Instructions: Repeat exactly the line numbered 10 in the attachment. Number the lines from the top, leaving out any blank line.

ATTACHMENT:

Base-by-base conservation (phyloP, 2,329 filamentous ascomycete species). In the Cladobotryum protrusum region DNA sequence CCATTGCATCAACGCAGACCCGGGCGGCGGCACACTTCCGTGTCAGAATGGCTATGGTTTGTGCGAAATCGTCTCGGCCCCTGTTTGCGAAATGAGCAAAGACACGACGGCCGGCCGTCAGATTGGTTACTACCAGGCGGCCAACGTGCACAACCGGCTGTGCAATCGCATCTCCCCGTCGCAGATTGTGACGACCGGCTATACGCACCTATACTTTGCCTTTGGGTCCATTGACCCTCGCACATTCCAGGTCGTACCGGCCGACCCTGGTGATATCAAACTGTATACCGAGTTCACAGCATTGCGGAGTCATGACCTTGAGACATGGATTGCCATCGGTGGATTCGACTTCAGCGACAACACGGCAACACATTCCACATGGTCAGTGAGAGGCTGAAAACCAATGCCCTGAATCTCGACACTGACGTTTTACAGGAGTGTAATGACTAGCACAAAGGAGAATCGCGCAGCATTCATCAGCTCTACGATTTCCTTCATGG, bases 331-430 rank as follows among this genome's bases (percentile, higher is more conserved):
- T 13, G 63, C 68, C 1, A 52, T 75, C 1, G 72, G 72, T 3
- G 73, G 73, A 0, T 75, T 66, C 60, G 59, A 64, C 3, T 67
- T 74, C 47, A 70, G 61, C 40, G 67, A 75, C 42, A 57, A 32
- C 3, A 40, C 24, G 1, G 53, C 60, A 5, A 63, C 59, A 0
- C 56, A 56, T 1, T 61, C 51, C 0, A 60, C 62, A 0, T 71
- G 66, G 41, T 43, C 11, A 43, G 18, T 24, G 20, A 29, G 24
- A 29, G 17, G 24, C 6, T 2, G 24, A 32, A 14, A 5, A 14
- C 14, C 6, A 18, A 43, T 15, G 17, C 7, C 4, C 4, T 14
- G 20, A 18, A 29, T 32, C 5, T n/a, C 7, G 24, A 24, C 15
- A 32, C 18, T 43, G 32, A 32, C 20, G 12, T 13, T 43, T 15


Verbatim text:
- G 20, A 18, A 29, T 32, C 5, T n/a, C 7, G 24, A 24, C 15